How to hide a laundry basket – 7 functional hiding spots suggested by designers and organizers

Designers and organizers explain how to keep it hidden, while also keeping it practical

A laundry basket with two tops hanging out
(Image credit: Getty Images)

Laundry baskets are essential in our homes but they can be bulky or even unsightly, sticking out like a sore thumb in our otherwise meticulously designed bedrooms and bathrooms. But how do you hide a laundry basket?

To help keep doing laundry simple and make sure we actually put our clothes in the basket and not on the floor, it is vital to find a practical place to hide our hampers that is also within easy reach. 

Here, interior designers and home organizers share their thoughts on how to hide a laundry basket without making it a chore to use. 

How to hide a laundry basket

A common laundry room organizing mistake is to hide everything away. While this can look nicer, it can make accessing and using laundry baskets less convenient and encourage us to throw things on the side for later. 

Although that can be a good option if you have good discipline, there are some alternatives that may suit your busy or laid-back lifestyle a little better.

1. Opt for a decorative basket with a lid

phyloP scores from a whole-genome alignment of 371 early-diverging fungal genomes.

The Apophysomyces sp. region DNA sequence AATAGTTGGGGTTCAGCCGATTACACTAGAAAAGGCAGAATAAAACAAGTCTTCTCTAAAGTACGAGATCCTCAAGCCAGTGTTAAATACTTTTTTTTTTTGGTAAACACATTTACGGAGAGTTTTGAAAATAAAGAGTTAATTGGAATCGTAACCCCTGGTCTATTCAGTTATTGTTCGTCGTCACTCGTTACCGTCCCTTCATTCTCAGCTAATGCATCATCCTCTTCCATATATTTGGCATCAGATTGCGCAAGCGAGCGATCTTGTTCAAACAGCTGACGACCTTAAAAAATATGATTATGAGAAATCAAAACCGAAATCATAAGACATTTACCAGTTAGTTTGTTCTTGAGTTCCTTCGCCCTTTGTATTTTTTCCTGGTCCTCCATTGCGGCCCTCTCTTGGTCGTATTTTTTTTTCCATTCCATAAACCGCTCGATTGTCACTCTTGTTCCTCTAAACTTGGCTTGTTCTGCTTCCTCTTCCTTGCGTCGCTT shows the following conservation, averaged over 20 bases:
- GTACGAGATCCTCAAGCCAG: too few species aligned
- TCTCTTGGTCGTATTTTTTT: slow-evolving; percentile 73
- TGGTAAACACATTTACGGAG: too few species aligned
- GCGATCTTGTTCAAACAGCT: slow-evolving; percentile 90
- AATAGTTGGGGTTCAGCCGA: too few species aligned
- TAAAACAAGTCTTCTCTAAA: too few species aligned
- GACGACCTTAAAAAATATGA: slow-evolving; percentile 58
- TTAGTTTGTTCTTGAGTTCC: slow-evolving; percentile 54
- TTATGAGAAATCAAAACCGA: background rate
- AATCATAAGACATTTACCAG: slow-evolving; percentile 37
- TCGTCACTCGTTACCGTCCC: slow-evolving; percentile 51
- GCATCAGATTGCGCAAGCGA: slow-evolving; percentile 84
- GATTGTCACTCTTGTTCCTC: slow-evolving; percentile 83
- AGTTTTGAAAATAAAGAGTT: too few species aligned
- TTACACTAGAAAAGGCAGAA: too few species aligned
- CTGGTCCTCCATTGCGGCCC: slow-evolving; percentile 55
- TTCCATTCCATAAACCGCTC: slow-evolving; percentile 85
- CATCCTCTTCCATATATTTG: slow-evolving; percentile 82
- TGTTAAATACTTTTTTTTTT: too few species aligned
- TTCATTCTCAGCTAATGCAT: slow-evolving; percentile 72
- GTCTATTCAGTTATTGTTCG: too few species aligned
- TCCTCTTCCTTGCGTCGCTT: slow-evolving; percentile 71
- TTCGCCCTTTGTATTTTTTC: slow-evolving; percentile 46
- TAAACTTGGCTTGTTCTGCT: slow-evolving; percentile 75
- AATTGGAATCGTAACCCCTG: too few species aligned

Garden Trading Dark and Lights Laundry Chest on a white wood floor, next to a wooden airer

(Image credit: Garden Trading)

Of course, one of the best ways to make your laundry basket stick out a little less is to choose a decorative basket that you do not mind seeing daily – bonus points if that basket blends into the decor around it to make it look like it is a carefully planned point in the room, suggests Kathy Kuo, interior designer and founder of Kathy Kuo Home.

When bringing your laundry room storage ideas out into the rest of your home, Kathy recommends picking a laundry basket that has a lid to hide your dirty clothes and that has a look that’s subtle but also complements your existing decor. 'You can then subtly tuck it into a corner or alongside your dresser as an accent piece.’

La Jolla Basket | Was $148, Now $98 at Serena & Lily

La Jolla Basket | Was $148, Now $98 at Serena & Lily
This woven lined basket is perfect for laundry, with sturdy handles perfect for carrying the basket to your washing machine, and a lid to conceal dirty clothing. 

Kathy Kuo
Kathy Kuo

Interior design expert Kathy Kuo founded her eponymous home store in 2012 – and it has since gone on to be an e-commerce destination for luxury furniture and decor essentials from a variety of beloved home vendors. Kathy and her store specialize in styles like French Country, Coastal Beach, and Modern Classic while offering interior design services to their clients. 

2. Fit it into a closet

Curtains dividing a bedroom from a closet

(Image credit: Future)